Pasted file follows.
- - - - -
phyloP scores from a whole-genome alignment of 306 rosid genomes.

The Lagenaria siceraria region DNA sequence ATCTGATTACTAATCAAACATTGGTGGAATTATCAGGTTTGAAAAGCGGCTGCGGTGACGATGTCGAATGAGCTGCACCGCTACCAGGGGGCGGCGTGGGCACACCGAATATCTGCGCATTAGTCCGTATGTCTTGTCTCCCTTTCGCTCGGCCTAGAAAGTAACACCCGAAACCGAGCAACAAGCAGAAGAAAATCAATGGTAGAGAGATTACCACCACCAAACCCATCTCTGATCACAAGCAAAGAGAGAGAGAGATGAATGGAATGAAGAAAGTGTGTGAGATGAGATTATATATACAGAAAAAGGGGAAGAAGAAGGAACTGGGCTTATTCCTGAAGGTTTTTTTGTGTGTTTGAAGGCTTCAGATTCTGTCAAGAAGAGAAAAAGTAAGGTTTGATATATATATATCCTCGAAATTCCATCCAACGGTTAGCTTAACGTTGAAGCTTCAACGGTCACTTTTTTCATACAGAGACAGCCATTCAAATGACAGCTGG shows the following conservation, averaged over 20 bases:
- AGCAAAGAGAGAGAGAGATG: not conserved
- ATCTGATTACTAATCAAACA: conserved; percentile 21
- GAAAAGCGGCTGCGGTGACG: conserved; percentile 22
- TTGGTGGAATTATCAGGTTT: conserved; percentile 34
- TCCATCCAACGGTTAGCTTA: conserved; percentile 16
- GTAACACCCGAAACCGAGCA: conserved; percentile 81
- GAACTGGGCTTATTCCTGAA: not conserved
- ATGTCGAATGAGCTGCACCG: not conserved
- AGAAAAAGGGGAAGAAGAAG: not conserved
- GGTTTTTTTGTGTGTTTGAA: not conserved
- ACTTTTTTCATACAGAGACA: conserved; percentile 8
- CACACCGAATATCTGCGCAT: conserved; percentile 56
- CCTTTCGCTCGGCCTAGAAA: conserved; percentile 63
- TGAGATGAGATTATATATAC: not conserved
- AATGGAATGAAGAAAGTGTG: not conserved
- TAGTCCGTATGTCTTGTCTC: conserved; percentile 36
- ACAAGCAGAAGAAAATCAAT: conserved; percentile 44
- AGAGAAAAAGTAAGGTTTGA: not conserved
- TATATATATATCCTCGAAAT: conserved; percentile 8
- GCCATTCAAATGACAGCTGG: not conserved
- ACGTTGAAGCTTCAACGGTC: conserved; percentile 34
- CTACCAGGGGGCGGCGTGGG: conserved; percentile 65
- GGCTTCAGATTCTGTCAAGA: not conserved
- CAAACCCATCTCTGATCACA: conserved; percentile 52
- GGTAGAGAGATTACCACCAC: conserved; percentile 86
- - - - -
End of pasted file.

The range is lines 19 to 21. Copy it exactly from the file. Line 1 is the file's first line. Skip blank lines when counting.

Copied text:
- ACAAGCAGAAGAAAATCAAT: conserved; percentile 44
- AGAGAAAAAGTAAGGTTTGA: not conserved
- TATATATATATCCTCGAAAT: conserved; percentile 8